Anna Ariadne Knight
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in Screening the Hollywood rebels in 1950s Britain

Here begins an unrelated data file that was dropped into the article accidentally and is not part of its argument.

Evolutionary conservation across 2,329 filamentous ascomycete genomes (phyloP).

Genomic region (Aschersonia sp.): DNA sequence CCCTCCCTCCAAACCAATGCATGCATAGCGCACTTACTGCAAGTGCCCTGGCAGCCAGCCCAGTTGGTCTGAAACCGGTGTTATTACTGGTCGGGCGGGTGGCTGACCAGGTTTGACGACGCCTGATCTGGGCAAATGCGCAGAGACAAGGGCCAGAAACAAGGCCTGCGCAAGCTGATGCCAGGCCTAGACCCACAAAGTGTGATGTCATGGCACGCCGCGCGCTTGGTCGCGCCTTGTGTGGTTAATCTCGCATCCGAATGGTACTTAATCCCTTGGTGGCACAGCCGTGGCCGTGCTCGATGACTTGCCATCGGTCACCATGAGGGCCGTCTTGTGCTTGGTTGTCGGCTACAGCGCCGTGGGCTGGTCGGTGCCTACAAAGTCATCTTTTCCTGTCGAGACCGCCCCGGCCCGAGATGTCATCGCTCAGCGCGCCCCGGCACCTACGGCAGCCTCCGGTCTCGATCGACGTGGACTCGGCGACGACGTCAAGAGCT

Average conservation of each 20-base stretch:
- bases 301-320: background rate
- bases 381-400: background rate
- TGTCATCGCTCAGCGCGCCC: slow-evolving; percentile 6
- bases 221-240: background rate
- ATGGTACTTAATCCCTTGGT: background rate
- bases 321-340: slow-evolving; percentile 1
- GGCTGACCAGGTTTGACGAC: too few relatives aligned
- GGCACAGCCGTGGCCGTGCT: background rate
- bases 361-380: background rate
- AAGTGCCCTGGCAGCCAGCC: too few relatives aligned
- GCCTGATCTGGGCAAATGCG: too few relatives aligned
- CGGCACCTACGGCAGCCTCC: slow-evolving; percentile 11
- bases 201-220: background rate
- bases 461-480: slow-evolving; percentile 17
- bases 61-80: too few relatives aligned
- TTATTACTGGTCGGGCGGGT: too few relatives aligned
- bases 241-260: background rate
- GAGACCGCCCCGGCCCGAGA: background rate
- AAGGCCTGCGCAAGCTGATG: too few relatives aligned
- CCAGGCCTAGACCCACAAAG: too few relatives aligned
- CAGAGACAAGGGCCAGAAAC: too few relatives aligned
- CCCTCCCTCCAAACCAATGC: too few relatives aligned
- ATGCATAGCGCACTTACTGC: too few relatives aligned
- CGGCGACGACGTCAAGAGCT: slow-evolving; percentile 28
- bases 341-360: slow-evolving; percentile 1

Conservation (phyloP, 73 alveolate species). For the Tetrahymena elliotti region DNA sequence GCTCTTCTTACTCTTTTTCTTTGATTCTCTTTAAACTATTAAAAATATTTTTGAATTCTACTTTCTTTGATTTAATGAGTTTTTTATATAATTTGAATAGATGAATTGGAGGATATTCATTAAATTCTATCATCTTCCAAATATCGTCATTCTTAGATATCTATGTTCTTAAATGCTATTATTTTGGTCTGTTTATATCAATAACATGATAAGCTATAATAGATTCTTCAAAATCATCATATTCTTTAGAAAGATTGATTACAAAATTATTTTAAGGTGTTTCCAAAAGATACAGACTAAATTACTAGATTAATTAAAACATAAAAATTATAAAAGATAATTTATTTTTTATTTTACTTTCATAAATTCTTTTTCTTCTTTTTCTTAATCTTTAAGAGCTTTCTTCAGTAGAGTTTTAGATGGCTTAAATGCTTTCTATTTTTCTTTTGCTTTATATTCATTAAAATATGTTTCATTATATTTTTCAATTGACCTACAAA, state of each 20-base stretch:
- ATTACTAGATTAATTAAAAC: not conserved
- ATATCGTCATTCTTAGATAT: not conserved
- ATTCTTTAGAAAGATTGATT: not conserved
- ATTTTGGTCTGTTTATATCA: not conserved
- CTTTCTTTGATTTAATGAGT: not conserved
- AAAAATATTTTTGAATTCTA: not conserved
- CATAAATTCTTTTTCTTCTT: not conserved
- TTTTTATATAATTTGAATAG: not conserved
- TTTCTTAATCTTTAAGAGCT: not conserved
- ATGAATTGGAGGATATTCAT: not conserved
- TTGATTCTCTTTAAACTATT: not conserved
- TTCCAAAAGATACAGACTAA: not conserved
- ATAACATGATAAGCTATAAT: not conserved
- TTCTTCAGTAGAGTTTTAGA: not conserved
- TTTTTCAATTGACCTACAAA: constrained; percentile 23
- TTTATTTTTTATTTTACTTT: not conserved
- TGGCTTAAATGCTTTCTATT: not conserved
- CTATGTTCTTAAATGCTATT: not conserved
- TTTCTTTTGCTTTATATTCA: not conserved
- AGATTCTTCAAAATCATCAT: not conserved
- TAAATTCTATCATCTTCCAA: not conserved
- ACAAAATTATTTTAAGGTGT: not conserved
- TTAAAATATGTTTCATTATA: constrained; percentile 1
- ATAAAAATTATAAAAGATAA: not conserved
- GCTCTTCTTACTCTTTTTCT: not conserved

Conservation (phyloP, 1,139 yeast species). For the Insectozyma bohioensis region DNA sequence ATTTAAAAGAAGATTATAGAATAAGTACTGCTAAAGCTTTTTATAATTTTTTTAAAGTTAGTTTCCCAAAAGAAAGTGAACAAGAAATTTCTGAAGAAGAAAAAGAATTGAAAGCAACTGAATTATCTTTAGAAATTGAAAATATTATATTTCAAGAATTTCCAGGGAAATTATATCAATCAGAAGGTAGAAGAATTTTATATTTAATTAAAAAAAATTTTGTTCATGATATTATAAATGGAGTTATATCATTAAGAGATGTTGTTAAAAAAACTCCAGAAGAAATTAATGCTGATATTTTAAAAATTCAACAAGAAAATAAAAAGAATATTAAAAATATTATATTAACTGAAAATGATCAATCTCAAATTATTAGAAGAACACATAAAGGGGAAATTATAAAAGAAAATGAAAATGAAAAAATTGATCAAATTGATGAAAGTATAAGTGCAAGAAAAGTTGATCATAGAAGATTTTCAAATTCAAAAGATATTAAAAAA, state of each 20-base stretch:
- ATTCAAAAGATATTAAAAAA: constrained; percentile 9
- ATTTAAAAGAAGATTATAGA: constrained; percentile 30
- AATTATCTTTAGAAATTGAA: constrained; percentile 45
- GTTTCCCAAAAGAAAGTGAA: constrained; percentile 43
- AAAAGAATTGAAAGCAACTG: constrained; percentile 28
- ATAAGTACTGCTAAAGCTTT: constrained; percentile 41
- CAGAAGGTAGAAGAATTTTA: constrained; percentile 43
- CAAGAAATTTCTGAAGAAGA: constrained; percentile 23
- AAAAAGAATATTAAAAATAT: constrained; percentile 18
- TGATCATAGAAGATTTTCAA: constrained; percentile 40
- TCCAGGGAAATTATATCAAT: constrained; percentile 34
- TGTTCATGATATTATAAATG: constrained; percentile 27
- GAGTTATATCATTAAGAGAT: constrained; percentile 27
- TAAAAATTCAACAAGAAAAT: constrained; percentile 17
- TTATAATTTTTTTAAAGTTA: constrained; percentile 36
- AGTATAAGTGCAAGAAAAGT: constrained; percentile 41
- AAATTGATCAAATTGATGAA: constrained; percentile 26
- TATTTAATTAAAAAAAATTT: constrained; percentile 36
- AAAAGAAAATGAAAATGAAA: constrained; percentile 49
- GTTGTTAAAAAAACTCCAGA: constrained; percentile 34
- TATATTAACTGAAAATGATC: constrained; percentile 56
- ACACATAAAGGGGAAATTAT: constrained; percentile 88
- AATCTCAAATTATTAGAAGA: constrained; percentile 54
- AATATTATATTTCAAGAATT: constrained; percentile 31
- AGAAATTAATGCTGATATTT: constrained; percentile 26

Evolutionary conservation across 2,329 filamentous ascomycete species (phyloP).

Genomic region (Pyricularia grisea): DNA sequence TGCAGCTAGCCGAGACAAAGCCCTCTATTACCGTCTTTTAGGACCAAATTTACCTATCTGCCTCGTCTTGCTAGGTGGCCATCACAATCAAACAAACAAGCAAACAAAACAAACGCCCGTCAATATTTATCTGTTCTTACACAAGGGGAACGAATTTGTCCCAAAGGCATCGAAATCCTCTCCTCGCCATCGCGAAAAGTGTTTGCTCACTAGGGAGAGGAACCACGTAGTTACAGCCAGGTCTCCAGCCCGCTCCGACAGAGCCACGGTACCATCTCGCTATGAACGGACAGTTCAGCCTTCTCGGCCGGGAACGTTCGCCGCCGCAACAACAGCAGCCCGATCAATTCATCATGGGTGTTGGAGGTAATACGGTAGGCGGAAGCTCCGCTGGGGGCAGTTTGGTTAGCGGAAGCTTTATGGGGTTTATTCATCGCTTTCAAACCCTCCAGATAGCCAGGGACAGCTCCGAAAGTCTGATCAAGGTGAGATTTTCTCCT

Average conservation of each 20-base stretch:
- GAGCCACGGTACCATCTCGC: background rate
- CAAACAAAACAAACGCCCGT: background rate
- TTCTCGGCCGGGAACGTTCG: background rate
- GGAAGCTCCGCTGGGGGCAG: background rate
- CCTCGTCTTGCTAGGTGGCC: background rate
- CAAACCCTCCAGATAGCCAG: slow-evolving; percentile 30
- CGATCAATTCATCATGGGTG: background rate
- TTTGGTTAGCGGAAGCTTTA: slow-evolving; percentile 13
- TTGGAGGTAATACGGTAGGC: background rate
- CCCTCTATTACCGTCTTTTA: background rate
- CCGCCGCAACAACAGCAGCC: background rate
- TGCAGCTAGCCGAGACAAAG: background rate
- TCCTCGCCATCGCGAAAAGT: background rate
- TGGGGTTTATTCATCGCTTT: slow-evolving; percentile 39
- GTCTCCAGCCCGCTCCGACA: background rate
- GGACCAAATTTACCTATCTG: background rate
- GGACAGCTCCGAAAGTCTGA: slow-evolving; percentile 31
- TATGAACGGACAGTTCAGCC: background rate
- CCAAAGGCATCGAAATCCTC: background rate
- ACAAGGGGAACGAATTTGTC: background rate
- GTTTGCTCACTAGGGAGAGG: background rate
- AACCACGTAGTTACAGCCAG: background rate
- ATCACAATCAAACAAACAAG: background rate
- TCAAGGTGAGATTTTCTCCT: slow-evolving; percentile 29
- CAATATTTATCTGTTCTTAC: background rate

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The mid-years of the twentieth century witnessed a moral panic about juvenile delinquency in the USA and the United Kingdom, and this anxiety was expressed and explored in both Hollywood and British films. This book is a transcultural reception study of key American films that commented on juvenile delinquency and youth culture, including The Wild One, Blackboard Jungle, Rebel Without a Cause, Rock Around the Clock and Jailhouse Rock. The book examines the changes made by the British Board of Film Censors, the ways in which these films were evaluated by British critics and the meanings that Hollywood stars such as Marlon Brando, James Dean and Elvis Presley generated for British film fans. By comparing British and American films featuring teenage delinquents, the book demonstrates the gradual eastward, transatlantic passage of the ‘rebel’ trope and shows how it influenced and disrupted British cinema and popular youth culture. In addition, it argues that the excessive censorship and generally poor critical reviews in the British media demonstrate the wider suspicions of foreignness, teenage consumerism and mass culture that were circulating at the time. These classic films and their iconic stars continue to generate scholarly and critical interest but no other book has re-visioned the Hollywood stardom of Marlon Brando, James Dean and Elvis Presley in Britain.

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